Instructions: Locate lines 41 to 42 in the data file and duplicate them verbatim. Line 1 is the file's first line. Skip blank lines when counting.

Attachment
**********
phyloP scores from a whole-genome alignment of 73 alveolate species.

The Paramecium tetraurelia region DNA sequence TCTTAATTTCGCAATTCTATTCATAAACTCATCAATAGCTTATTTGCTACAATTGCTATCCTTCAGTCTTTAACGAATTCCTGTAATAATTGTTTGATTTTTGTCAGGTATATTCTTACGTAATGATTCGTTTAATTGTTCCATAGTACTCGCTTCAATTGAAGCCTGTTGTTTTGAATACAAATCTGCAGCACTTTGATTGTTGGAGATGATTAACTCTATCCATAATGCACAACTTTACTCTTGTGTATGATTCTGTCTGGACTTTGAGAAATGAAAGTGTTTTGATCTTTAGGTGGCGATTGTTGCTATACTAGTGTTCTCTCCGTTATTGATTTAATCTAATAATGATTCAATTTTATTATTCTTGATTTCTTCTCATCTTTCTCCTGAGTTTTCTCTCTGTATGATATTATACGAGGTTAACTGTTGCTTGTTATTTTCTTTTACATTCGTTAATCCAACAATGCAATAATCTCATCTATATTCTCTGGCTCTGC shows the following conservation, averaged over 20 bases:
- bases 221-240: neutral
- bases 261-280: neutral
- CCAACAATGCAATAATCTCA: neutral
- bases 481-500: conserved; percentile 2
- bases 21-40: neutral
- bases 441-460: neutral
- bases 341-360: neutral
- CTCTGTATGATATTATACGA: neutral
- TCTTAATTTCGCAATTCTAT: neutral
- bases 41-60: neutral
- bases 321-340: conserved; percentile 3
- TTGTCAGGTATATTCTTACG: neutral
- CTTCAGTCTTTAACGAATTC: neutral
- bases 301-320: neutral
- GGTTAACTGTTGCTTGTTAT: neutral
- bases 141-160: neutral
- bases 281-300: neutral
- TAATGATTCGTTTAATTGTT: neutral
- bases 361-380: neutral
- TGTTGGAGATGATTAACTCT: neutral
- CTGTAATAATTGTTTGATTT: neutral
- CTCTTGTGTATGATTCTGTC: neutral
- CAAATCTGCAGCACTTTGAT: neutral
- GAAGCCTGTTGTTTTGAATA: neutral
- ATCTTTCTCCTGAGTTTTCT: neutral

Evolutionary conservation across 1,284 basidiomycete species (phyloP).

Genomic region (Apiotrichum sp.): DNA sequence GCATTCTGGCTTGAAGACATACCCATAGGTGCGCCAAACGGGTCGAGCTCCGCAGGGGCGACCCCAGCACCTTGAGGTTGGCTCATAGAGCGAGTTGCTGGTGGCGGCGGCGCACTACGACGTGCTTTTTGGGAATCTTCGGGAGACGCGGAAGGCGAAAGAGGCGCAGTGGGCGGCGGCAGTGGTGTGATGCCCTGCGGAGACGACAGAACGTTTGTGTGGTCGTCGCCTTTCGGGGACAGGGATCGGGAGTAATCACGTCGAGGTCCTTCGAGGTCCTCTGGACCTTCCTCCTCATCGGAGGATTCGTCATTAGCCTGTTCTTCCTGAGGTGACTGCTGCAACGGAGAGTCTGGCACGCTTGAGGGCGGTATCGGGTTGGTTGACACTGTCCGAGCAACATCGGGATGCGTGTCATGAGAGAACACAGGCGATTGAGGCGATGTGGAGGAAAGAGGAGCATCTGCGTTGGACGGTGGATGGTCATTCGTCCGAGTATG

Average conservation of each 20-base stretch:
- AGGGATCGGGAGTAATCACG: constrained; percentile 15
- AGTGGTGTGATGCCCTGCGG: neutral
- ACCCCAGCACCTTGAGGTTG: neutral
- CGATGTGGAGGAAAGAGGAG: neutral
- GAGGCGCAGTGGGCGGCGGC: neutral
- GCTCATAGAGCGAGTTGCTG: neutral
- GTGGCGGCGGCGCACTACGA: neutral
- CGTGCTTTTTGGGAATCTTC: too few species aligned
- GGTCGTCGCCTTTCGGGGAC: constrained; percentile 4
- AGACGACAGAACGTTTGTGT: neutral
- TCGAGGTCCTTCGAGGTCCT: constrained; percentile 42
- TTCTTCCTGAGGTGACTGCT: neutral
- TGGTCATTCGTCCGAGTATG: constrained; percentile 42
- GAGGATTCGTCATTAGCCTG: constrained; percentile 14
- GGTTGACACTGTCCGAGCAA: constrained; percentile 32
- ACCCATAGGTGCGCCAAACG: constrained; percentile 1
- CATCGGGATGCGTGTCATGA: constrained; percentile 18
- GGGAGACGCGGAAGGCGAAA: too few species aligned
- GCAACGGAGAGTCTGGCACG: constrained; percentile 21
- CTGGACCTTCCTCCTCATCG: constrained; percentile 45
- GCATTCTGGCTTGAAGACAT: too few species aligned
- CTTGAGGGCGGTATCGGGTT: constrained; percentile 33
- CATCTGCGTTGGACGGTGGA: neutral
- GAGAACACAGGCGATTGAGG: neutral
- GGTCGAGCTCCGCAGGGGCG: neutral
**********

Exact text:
- TCGAGGTCCTTCGAGGTCCT: constrained; percentile 42
- TTCTTCCTGAGGTGACTGCT: neutral